Food Somber

From October through first week of January I had been on a roll baking and cooking. I am a fan of cooking shows and love finding recipes on Pinterest.

This Fall/Winter I decided to bake new recipes that were based on the holiday or religious observance.

Here are my creations:

For Dia de los Muertos.  A holiday I’ve never celebrated because I had the wrong education on what the day is about.  I had thought it was about laying out food for past loved ones in your home in an altar format so that their souls could come to it and grab a bite to eat.  Food they were fond of.  This would throw me off because the Church never spoke of souls returning from heaven or anywhere else after death.

However, this is not the tradition.  Tradition is that your deceased loved ones are remembered on All Souls Day by creating an altar with pictures, flowers, and their favorite foods. The favorite foods are eaten by family or friends who knew them. This I had done for years not knowing I was somewhat participating in Dia de Los Muertos. My Dad passed away in 2006, and so on his anniversary I would eat a pastry or have a root beer float.

For this time around, I was excited to observe it and went all out.  I not only made an altar, but also made this delicious bread called ‘Pan de muerto’. It’s a fragrant, tasty bread.  Main flavors are orange, anise, and much butter. It made our home smell so good. The recipe too was enough to feed about 18-20 people.  I think next year I’ll make it in smaller loaves.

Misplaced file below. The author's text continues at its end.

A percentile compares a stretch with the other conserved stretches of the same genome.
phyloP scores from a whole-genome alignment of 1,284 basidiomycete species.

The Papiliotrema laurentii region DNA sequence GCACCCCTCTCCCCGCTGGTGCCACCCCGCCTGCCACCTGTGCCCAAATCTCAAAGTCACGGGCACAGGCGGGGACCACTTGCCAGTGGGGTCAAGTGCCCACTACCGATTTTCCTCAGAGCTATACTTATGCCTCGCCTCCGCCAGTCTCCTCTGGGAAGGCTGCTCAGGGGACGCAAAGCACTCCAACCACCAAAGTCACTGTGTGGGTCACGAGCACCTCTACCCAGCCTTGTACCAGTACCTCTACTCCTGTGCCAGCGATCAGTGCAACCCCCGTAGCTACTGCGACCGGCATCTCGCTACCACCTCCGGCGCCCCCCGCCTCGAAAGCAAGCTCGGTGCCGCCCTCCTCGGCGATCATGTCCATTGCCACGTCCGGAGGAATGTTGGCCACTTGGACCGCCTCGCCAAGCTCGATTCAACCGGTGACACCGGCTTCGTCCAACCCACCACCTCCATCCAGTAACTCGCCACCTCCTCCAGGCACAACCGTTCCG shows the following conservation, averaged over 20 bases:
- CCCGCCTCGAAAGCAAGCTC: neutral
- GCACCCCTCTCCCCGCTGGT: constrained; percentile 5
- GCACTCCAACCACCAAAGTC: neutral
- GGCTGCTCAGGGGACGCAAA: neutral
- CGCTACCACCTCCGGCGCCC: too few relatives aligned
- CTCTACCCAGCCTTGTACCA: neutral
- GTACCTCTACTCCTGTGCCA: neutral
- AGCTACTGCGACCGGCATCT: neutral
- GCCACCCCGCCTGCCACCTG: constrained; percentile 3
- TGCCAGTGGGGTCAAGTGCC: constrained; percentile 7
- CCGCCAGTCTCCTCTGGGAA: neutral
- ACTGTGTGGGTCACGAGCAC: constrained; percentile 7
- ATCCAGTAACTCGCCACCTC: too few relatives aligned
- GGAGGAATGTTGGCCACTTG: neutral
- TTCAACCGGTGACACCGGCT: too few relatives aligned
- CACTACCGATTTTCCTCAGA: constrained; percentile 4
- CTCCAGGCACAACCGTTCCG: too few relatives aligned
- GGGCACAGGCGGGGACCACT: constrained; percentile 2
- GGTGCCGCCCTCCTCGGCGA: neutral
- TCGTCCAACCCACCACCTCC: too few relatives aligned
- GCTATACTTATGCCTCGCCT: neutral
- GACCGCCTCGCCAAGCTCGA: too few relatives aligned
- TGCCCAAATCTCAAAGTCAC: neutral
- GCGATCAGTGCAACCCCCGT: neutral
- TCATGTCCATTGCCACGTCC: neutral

Here are some pics of the altar and bread.

IMG_5042 I have to mention as I was building this altar, a flood of memories hit me and the tears flowed.  I appreciate this tradition and do plan on doing one each year.

This past Christmas, my family and I made Tamales. The first time where my family of women gathered in our home to make red chile tamales.  Mom, my sister, niece and I spent a Saturday making almost 18 dozen tamales.  We didn’t just make them, we shared laughter, conversation, and created memories.  My hope is that we will do this every year.  The recipe for these tamales was a bit trial and error, but most of the direction came from my Mom, especially her recipe for red chile.  The flavor is deep.  It can work for several recipes like chili con carne (chuck roast cooked for hours with a red chile sauce).

IMG_5821

For the Epiphany, which is celebrated on January 6, commemorates the Feast of the Three Kings.  The Kings presented the gifts of gold (kingship), frankincense (deity), and myrrh (death) to Jesus at his birth.

Many cultures throughout the world use this Feast to celebrate in what I found in common ways. Most traditional is baking a bread that includes a plastic baby symbolizing Jesus.  If you Google it, you’ll find a slew of recipes from all over the world.

I chose to do this recipe: Rosca de Reyes (King’s cake)

The cake to me seemed similar to the Pan de Muerto I made for Dia de los Muertos, minus anise.  However, I felt like I could decorate this bread more with my own taste.  You can design it how you want.  I went by a few pictures on Pinterest.

I enjoyed the reflection while baking. And including my family to enjoy a bite and too think more about the feast being celebrated.

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